People often look forward to the comfort of home after a long and stressful day at work, but a new study suggests that home may not be better than the workplace to relax and unwind.

For the study published by the Council on Contemporary Families, a nonprofit organization that provides information on the latest research and findings about American families, three researchers from the Pennsylvania State University compared the stress levels of over 120 adults at work and at home by measuring their cortisol levels. Cortisol is a hormone associated with stress. The researchers also asked the participants to assess and report their stress levels.

The researchers found that the cortisol level of majority of the study's subjects was significantly lower at work than at home, albeit these did not match the participant's self-assessed stress readings. They also found that women are actually happier at work than at home and that mothers and fathers experience less stress at work than at home.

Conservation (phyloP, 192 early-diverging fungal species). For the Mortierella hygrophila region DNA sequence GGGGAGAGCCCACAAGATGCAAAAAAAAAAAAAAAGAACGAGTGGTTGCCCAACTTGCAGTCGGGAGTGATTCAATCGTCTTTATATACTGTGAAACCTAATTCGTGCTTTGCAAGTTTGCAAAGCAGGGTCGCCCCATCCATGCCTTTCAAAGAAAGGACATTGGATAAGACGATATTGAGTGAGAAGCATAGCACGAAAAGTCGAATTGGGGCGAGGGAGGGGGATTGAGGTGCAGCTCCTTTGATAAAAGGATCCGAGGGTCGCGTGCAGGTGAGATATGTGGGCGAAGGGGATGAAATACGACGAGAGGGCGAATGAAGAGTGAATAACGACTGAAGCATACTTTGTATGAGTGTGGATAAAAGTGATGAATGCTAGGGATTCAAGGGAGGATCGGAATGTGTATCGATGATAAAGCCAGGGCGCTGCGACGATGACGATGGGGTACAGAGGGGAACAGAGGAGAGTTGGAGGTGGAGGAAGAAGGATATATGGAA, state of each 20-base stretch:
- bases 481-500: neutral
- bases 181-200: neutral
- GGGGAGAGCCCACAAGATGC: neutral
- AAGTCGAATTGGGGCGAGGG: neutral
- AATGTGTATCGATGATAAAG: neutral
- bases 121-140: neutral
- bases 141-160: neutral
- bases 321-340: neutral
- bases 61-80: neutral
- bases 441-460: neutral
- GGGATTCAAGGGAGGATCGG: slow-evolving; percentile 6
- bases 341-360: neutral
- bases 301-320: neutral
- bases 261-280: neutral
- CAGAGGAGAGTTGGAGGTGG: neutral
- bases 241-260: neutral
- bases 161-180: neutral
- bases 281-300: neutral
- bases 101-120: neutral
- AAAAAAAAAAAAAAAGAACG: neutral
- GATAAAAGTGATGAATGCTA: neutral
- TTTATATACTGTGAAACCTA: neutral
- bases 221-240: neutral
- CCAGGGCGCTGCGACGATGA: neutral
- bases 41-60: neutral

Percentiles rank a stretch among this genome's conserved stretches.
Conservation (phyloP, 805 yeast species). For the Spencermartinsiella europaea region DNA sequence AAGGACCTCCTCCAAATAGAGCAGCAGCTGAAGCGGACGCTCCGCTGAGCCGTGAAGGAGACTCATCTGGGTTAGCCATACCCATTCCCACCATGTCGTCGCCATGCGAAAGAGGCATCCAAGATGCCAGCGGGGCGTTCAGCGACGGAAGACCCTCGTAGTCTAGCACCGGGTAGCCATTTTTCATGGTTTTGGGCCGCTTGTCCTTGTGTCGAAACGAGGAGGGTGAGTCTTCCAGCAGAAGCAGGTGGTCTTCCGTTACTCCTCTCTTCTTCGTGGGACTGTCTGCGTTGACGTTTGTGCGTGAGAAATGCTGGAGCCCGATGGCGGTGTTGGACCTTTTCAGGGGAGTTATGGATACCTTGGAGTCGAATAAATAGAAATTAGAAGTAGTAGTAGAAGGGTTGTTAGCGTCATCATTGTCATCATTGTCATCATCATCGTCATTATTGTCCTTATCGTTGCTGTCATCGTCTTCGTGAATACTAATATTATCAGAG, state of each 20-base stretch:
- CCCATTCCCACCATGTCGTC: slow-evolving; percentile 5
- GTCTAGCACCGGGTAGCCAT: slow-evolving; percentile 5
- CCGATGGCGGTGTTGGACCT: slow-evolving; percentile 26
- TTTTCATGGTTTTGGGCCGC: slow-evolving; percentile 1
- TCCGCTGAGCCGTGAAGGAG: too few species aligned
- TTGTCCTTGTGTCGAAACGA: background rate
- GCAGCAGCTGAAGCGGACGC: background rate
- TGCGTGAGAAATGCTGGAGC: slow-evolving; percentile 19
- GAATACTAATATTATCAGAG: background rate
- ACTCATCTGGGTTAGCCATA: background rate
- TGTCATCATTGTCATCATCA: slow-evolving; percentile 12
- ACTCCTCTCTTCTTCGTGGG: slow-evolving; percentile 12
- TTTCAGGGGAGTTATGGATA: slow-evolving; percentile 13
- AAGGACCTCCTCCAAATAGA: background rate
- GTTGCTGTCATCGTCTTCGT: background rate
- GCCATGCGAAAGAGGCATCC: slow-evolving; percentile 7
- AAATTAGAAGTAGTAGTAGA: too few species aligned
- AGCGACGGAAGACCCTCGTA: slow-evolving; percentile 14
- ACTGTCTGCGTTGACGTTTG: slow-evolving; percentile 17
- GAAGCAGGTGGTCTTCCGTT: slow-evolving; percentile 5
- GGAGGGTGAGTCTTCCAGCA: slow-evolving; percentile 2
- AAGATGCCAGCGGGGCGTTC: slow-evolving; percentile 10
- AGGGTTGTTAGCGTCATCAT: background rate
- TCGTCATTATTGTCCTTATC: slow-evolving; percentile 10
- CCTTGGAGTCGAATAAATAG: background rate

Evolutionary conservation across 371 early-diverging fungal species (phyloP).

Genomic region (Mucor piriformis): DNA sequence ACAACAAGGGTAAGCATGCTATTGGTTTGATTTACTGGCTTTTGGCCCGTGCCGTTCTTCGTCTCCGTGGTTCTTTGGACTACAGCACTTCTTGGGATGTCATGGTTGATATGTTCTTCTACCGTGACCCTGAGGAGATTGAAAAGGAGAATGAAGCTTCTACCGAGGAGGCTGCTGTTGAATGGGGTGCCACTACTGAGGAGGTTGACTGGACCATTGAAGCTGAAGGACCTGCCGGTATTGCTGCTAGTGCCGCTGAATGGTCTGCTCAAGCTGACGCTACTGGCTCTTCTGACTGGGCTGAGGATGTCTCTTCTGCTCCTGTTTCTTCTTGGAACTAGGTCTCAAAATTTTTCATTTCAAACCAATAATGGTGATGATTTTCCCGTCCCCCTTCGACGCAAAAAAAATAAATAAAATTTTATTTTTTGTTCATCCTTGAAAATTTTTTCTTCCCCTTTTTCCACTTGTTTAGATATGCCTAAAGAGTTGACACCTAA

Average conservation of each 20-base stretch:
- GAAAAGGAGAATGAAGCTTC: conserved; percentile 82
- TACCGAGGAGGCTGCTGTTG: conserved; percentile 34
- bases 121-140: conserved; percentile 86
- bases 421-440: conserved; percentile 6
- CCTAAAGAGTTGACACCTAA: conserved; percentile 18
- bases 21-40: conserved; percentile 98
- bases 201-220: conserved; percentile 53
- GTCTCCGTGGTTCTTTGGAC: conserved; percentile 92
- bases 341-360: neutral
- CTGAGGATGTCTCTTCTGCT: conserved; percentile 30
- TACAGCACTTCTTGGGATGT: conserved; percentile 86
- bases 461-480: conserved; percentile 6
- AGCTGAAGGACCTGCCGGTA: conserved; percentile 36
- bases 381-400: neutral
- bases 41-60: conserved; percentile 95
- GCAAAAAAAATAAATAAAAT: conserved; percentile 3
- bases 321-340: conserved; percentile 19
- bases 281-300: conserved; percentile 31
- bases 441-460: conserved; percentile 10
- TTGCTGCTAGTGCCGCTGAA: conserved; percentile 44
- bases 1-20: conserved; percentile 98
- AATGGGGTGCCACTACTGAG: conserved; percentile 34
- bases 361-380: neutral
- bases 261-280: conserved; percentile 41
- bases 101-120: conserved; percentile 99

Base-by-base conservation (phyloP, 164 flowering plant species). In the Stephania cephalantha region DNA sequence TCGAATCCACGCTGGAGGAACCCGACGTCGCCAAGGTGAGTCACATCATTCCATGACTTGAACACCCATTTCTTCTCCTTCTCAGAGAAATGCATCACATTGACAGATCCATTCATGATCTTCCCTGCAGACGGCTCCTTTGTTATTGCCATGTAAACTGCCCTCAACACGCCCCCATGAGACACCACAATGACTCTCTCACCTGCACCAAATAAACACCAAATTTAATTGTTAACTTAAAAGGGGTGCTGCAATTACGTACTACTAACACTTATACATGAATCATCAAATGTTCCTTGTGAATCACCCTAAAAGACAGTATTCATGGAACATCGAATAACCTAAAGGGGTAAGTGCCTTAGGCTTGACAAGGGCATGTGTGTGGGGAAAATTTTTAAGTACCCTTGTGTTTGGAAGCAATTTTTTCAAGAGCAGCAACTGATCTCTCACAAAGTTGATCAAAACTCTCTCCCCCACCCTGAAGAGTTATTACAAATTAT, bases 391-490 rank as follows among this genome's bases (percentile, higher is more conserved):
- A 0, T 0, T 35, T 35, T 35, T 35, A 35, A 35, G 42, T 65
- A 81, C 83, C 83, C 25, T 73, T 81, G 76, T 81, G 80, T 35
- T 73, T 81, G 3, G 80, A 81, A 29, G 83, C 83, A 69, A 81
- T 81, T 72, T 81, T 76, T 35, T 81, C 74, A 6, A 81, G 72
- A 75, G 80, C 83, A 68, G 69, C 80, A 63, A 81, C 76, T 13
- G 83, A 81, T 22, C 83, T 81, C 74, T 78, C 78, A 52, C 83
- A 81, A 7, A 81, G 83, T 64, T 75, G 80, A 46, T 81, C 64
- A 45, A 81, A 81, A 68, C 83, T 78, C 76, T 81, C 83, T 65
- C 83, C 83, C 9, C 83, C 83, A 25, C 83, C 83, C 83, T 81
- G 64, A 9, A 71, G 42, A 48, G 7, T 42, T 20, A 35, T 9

Study researcher Sarah Damaske, from Penn State's School of Labor and Employment Relations, said that the reason why people tend to be more stressed at home than at work is because they try to juggle many responsibilities at once.

"It seems like a lot of the stress at home comes from combining work and home responsibilities," Damaske said. She also said that their study does not mean that people are not happy at home and that they should work more.

She opined that their findings suggest that the stress of doing things at home and at work likely comes out when people get home. The results of the study, however, apparently support findings of earlier studies that show people who work tend to be healthier. Findings of the study "The Relationships between Mothers' Work Pathways and Physical and Mental Health," which was published in the Journal of Health and Social Behavior in 2012, for instance, suggest that individuals who work have better physical and mental health than those who do not work.

"Our findings suggest that telling people to quit or cut back on work in order to resolve their work-family conflicts may not be the best long-run advice," Damaske wrote. "Rather, companies should consider adopting family friendly policies that allow workers to continue getting the health benefits of employment while still being able to meet their family responsibilities."

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